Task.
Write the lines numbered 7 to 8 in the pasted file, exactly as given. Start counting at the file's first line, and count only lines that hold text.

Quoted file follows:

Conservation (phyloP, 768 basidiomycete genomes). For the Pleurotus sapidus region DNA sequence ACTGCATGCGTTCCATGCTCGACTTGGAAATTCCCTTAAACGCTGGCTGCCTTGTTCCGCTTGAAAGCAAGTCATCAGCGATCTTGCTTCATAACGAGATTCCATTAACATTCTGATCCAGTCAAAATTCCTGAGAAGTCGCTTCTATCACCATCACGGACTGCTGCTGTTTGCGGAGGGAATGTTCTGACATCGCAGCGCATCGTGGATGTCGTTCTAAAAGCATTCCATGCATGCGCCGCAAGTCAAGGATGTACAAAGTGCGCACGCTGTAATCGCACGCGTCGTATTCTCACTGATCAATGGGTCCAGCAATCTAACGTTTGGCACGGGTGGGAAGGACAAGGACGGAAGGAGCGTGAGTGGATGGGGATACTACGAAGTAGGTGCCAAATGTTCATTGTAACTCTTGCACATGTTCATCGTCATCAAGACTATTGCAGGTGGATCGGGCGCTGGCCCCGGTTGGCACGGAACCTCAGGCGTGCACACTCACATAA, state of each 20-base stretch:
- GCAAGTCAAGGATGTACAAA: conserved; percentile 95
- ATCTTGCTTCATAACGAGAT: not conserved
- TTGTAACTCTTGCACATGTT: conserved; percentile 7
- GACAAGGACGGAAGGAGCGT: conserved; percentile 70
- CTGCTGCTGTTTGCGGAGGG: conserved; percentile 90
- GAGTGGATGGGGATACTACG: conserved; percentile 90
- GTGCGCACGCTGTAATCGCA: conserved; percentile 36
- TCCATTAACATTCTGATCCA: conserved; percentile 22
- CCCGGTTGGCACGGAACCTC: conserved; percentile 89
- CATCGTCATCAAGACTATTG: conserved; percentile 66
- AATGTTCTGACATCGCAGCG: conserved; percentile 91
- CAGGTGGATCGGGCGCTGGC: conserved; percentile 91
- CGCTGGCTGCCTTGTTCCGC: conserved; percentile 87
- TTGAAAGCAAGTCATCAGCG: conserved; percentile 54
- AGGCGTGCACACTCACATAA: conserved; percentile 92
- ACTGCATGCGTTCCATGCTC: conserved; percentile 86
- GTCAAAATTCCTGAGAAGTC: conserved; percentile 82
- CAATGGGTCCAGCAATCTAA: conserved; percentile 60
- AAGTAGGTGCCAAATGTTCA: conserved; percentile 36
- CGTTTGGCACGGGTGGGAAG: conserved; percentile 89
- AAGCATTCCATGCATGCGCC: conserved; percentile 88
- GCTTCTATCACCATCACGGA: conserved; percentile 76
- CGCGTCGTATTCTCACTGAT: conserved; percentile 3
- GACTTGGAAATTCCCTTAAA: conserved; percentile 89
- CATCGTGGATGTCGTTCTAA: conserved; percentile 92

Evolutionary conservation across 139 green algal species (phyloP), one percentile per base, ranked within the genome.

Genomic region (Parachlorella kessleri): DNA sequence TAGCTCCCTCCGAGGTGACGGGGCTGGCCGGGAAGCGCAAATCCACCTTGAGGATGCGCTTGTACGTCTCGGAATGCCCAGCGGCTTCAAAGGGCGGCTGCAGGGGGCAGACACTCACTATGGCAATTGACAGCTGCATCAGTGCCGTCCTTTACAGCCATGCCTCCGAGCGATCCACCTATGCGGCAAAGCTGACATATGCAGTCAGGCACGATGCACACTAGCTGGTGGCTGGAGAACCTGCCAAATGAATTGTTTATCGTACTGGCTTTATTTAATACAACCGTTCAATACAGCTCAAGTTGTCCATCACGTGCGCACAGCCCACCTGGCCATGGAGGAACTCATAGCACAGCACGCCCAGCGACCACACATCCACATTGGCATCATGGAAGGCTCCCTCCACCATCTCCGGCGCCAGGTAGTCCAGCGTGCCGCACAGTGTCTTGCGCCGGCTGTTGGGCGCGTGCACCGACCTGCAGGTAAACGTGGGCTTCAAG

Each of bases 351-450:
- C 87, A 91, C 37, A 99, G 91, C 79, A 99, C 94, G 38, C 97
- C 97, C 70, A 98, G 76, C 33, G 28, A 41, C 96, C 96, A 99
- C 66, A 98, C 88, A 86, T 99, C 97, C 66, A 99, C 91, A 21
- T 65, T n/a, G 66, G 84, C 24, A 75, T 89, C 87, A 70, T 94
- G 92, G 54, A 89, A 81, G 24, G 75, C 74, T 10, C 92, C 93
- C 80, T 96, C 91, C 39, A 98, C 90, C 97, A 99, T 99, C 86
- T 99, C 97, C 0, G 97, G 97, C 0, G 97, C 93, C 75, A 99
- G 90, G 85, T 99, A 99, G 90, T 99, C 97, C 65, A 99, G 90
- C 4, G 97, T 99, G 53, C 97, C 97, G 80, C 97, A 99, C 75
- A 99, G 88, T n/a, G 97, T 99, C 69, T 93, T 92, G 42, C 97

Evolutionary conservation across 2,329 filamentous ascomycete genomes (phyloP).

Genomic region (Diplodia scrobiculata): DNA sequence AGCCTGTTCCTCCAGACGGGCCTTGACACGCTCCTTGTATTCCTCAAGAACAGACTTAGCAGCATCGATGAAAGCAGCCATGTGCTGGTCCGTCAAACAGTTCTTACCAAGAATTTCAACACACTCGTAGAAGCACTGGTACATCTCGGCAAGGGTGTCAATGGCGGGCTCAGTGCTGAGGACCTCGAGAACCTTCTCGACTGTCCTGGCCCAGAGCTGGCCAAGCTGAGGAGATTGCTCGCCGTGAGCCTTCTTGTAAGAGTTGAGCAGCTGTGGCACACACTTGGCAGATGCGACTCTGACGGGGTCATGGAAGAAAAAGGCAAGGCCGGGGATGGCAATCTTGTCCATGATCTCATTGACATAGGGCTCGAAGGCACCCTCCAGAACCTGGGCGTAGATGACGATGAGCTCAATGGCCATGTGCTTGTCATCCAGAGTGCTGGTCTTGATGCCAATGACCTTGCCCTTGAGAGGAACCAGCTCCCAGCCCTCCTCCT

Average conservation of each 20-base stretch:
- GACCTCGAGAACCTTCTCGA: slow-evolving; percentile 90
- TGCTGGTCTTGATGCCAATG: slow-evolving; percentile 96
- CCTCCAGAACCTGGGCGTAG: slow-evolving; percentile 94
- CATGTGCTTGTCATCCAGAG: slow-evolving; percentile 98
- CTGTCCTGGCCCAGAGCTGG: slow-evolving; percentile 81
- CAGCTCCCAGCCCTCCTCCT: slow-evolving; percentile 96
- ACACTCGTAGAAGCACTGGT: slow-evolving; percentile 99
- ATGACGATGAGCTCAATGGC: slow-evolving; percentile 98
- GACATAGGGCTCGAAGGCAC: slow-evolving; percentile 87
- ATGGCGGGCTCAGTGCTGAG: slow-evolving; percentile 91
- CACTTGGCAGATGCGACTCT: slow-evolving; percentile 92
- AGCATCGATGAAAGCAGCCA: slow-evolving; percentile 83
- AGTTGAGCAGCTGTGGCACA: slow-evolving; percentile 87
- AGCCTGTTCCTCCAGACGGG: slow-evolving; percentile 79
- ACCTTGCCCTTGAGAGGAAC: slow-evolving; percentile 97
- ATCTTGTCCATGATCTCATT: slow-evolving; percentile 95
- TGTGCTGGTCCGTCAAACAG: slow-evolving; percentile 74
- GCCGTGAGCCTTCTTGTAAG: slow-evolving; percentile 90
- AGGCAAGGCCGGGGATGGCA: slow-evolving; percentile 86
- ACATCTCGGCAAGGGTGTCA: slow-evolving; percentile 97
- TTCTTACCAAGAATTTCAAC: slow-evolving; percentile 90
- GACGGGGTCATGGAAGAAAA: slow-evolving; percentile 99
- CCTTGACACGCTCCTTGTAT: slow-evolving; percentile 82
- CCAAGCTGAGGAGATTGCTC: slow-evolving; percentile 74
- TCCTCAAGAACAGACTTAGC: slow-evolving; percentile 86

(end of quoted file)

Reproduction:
- GAGTGGATGGGGATACTACG: conserved; percentile 90
- GTGCGCACGCTGTAATCGCA: conserved; percentile 36